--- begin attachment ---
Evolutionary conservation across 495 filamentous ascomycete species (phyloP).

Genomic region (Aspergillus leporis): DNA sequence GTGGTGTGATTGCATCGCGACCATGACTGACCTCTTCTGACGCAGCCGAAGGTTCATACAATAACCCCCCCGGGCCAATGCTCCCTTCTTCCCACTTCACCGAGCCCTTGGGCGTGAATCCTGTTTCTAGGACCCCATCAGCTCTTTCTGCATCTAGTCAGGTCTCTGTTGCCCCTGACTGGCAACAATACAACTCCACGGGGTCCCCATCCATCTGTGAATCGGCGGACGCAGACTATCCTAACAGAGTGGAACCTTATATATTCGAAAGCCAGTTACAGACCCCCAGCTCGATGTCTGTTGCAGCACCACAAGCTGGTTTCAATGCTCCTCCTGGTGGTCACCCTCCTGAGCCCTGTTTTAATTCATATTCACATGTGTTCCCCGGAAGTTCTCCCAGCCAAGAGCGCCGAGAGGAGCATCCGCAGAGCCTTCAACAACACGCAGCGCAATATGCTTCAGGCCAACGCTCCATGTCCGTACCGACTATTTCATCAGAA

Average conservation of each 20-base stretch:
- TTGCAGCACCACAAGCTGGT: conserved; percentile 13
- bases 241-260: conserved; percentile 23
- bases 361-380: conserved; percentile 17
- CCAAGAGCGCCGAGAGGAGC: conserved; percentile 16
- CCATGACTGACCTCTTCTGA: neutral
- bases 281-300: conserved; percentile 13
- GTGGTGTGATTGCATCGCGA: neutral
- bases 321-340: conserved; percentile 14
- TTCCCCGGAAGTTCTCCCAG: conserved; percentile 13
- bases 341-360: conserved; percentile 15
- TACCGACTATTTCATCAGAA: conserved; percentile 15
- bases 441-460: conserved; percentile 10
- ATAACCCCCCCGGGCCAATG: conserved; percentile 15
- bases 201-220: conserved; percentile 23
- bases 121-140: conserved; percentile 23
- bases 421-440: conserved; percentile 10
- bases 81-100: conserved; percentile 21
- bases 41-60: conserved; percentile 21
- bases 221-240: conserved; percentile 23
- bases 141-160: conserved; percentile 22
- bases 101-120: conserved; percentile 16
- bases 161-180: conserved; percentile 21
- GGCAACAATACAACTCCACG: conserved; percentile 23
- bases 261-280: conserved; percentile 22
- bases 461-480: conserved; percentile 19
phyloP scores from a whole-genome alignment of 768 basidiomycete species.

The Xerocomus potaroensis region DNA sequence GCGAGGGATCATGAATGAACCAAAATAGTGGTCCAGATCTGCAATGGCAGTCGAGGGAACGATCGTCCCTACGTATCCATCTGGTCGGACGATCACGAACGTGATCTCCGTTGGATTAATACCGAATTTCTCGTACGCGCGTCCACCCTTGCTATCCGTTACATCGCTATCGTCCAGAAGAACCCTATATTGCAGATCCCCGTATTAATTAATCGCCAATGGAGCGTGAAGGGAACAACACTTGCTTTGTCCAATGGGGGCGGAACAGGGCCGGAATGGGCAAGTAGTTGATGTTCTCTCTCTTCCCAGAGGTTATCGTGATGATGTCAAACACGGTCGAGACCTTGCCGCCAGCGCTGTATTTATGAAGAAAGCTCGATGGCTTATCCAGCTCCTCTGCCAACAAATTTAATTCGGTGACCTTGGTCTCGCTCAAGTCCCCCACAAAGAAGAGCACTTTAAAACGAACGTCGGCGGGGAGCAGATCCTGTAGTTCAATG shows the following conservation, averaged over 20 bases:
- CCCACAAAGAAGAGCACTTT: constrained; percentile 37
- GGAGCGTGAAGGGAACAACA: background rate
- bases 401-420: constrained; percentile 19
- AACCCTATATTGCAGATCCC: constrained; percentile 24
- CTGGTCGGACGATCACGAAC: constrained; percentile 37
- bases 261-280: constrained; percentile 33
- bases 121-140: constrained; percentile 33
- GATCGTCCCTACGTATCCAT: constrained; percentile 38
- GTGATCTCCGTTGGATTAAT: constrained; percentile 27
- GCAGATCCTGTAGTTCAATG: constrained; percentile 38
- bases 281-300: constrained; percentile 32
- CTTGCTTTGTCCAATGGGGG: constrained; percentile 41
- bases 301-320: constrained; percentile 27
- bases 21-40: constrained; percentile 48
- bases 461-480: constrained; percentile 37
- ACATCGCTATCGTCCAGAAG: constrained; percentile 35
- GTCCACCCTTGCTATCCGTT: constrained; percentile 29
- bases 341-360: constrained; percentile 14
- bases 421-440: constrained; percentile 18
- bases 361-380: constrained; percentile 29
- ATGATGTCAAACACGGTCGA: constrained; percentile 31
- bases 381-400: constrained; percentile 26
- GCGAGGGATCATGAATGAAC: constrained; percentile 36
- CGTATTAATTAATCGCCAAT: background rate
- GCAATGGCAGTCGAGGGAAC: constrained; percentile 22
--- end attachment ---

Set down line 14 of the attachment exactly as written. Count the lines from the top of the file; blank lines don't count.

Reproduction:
- TACCGACTATTTCATCAGAA: conserved; percentile 15